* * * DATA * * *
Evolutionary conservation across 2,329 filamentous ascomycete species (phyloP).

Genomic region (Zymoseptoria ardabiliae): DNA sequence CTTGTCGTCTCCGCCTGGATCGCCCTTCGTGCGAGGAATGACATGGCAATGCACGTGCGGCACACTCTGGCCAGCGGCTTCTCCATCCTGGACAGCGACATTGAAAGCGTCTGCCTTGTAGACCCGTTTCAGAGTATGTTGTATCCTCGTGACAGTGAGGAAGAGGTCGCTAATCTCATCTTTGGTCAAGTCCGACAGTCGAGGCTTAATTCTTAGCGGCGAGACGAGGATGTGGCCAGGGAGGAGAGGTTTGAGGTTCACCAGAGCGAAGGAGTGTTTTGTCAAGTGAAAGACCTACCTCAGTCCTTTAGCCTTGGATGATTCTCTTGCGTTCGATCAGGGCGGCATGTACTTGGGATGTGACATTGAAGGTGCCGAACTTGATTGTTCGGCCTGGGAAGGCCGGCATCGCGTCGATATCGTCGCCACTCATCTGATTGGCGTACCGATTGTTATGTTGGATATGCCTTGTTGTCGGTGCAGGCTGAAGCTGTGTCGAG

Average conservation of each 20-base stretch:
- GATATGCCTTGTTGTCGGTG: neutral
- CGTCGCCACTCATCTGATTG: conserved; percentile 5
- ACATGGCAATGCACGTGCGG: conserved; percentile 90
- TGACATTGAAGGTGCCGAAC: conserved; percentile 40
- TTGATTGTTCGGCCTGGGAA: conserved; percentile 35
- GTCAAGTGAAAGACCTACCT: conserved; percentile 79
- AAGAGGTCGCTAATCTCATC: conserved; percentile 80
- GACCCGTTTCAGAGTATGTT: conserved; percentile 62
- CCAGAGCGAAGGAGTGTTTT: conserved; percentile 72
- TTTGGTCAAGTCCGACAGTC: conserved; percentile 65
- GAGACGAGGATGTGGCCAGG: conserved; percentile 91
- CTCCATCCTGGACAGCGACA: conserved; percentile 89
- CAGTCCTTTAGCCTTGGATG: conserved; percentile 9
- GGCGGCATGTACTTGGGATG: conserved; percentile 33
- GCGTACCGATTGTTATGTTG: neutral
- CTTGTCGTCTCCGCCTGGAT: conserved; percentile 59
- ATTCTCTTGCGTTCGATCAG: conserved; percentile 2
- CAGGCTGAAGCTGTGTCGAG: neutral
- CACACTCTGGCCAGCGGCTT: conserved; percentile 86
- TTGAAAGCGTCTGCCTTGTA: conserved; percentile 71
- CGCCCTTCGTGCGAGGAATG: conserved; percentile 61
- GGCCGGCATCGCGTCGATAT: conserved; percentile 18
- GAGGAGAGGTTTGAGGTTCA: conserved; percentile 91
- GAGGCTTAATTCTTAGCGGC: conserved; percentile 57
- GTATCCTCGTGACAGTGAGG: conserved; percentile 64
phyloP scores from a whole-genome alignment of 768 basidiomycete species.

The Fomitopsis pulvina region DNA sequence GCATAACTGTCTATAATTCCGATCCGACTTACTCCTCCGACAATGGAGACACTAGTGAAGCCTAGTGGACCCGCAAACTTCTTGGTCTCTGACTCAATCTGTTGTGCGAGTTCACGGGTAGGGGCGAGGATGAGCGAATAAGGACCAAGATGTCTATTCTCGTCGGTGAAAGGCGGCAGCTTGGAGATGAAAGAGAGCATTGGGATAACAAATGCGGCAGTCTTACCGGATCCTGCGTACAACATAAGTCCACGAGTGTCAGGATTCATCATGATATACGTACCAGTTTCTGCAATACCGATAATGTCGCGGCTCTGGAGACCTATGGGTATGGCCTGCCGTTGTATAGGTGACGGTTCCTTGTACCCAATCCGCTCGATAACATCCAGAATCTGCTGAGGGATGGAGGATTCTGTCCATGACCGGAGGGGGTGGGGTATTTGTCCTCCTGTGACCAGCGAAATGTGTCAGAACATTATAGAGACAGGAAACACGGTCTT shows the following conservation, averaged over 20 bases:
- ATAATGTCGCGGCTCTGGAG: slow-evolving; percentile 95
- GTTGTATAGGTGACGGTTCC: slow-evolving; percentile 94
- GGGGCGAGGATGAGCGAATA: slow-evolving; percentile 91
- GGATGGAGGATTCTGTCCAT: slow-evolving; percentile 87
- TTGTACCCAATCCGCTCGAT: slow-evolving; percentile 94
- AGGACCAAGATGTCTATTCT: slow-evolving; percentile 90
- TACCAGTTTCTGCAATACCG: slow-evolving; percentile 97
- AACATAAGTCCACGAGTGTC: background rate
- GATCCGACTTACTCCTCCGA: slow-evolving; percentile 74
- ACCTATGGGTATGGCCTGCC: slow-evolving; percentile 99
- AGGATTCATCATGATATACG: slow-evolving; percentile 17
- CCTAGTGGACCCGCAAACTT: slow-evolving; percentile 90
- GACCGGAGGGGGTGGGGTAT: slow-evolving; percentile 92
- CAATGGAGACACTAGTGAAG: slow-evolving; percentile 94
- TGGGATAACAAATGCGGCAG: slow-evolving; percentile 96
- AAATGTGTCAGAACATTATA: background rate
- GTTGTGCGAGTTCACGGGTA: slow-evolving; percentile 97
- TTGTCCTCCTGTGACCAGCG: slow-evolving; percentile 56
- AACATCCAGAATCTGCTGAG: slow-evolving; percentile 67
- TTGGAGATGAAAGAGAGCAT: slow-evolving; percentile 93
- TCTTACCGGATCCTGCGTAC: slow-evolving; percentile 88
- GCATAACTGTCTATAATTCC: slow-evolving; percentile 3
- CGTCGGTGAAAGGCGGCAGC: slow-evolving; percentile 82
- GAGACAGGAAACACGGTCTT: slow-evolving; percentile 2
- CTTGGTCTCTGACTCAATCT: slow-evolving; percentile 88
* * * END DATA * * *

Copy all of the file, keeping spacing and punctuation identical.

Evolutionary conservation across 2,329 filamentous ascomycete species (phyloP).

Genomic region (Zymoseptoria ardabiliae): DNA sequence CTTGTCGTCTCCGCCTGGATCGCCCTTCGTGCGAGGAATGACATGGCAATGCACGTGCGGCACACTCTGGCCAGCGGCTTCTCCATCCTGGACAGCGACATTGAAAGCGTCTGCCTTGTAGACCCGTTTCAGAGTATGTTGTATCCTCGTGACAGTGAGGAAGAGGTCGCTAATCTCATCTTTGGTCAAGTCCGACAGTCGAGGCTTAATTCTTAGCGGCGAGACGAGGATGTGGCCAGGGAGGAGAGGTTTGAGGTTCACCAGAGCGAAGGAGTGTTTTGTCAAGTGAAAGACCTACCTCAGTCCTTTAGCCTTGGATGATTCTCTTGCGTTCGATCAGGGCGGCATGTACTTGGGATGTGACATTGAAGGTGCCGAACTTGATTGTTCGGCCTGGGAAGGCCGGCATCGCGTCGATATCGTCGCCACTCATCTGATTGGCGTACCGATTGTTATGTTGGATATGCCTTGTTGTCGGTGCAGGCTGAAGCTGTGTCGAG

Average conservation of each 20-base stretch:
- GATATGCCTTGTTGTCGGTG: neutral
- CGTCGCCACTCATCTGATTG: conserved; percentile 5
- ACATGGCAATGCACGTGCGG: conserved; percentile 90
- TGACATTGAAGGTGCCGAAC: conserved; percentile 40
- TTGATTGTTCGGCCTGGGAA: conserved; percentile 35
- GTCAAGTGAAAGACCTACCT: conserved; percentile 79
- AAGAGGTCGCTAATCTCATC: conserved; percentile 80
- GACCCGTTTCAGAGTATGTT: conserved; percentile 62
- CCAGAGCGAAGGAGTGTTTT: conserved; percentile 72
- TTTGGTCAAGTCCGACAGTC: conserved; percentile 65
- GAGACGAGGATGTGGCCAGG: conserved; percentile 91
- CTCCATCCTGGACAGCGACA: conserved; percentile 89
- CAGTCCTTTAGCCTTGGATG: conserved; percentile 9
- GGCGGCATGTACTTGGGATG: conserved; percentile 33
- GCGTACCGATTGTTATGTTG: neutral
- CTTGTCGTCTCCGCCTGGAT: conserved; percentile 59
- ATTCTCTTGCGTTCGATCAG: conserved; percentile 2
- CAGGCTGAAGCTGTGTCGAG: neutral
- CACACTCTGGCCAGCGGCTT: conserved; percentile 86
- TTGAAAGCGTCTGCCTTGTA: conserved; percentile 71
- CGCCCTTCGTGCGAGGAATG: conserved; percentile 61
- GGCCGGCATCGCGTCGATAT: conserved; percentile 18
- GAGGAGAGGTTTGAGGTTCA: conserved; percentile 91
- GAGGCTTAATTCTTAGCGGC: conserved; percentile 57
- GTATCCTCGTGACAGTGAGG: conserved; percentile 64
phyloP scores from a whole-genome alignment of 768 basidiomycete species.

The Fomitopsis pulvina region DNA sequence GCATAACTGTCTATAATTCCGATCCGACTTACTCCTCCGACAATGGAGACACTAGTGAAGCCTAGTGGACCCGCAAACTTCTTGGTCTCTGACTCAATCTGTTGTGCGAGTTCACGGGTAGGGGCGAGGATGAGCGAATAAGGACCAAGATGTCTATTCTCGTCGGTGAAAGGCGGCAGCTTGGAGATGAAAGAGAGCATTGGGATAACAAATGCGGCAGTCTTACCGGATCCTGCGTACAACATAAGTCCACGAGTGTCAGGATTCATCATGATATACGTACCAGTTTCTGCAATACCGATAATGTCGCGGCTCTGGAGACCTATGGGTATGGCCTGCCGTTGTATAGGTGACGGTTCCTTGTACCCAATCCGCTCGATAACATCCAGAATCTGCTGAGGGATGGAGGATTCTGTCCATGACCGGAGGGGGTGGGGTATTTGTCCTCCTGTGACCAGCGAAATGTGTCAGAACATTATAGAGACAGGAAACACGGTCTT shows the following conservation, averaged over 20 bases:
- ATAATGTCGCGGCTCTGGAG: slow-evolving; percentile 95
- GTTGTATAGGTGACGGTTCC: slow-evolving; percentile 94
- GGGGCGAGGATGAGCGAATA: slow-evolving; percentile 91
- GGATGGAGGATTCTGTCCAT: slow-evolving; percentile 87
- TTGTACCCAATCCGCTCGAT: slow-evolving; percentile 94
- AGGACCAAGATGTCTATTCT: slow-evolving; percentile 90
- TACCAGTTTCTGCAATACCG: slow-evolving; percentile 97
- AACATAAGTCCACGAGTGTC: background rate
- GATCCGACTTACTCCTCCGA: slow-evolving; percentile 74
- ACCTATGGGTATGGCCTGCC: slow-evolving; percentile 99
- AGGATTCATCATGATATACG: slow-evolving; percentile 17
- CCTAGTGGACCCGCAAACTT: slow-evolving; percentile 90
- GACCGGAGGGGGTGGGGTAT: slow-evolving; percentile 92
- CAATGGAGACACTAGTGAAG: slow-evolving; percentile 94
- TGGGATAACAAATGCGGCAG: slow-evolving; percentile 96
- AAATGTGTCAGAACATTATA: background rate
- GTTGTGCGAGTTCACGGGTA: slow-evolving; percentile 97
- TTGTCCTCCTGTGACCAGCG: slow-evolving; percentile 56
- AACATCCAGAATCTGCTGAG: slow-evolving; percentile 67
- TTGGAGATGAAAGAGAGCAT: slow-evolving; percentile 93
- TCTTACCGGATCCTGCGTAC: slow-evolving; percentile 88
- GCATAACTGTCTATAATTCC: slow-evolving; percentile 3
- CGTCGGTGAAAGGCGGCAGC: slow-evolving; percentile 82
- GAGACAGGAAACACGGTCTT: slow-evolving; percentile 2
- CTTGGTCTCTGACTCAATCT: slow-evolving; percentile 88